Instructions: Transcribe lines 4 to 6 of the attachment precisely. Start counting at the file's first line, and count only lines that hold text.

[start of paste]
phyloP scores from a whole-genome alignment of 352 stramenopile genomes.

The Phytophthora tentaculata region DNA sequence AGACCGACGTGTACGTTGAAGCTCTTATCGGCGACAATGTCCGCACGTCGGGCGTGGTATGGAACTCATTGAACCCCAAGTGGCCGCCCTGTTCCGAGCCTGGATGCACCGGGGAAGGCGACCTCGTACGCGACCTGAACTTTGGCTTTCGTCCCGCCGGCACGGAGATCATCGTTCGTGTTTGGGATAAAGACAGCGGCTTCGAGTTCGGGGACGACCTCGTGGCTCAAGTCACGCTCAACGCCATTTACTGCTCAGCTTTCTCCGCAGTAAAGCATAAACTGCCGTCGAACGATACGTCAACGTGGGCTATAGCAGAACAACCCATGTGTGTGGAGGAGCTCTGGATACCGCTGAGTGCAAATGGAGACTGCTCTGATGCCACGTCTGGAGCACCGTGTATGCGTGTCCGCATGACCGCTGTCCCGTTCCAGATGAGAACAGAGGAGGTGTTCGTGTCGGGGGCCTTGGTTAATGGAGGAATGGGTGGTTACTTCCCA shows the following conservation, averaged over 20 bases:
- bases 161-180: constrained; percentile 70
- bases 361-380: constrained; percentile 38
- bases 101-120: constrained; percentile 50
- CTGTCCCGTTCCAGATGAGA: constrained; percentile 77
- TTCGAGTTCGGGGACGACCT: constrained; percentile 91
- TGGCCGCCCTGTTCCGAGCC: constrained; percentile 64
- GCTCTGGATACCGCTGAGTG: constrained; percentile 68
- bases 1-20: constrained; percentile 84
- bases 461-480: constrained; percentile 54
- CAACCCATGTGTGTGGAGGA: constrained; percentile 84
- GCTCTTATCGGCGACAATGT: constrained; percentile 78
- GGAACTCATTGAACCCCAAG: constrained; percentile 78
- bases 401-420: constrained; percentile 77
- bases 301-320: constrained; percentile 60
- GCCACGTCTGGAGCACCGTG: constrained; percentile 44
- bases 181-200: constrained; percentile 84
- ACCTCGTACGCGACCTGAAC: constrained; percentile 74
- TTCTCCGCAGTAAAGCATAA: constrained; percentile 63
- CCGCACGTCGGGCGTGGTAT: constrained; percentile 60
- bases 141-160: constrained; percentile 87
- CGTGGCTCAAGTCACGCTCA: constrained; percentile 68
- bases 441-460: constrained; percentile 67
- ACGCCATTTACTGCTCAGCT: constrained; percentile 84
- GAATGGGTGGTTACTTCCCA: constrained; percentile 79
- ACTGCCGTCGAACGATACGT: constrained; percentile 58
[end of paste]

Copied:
- bases 361-380: constrained; percentile 38
- bases 101-120: constrained; percentile 50
- CTGTCCCGTTCCAGATGAGA: constrained; percentile 77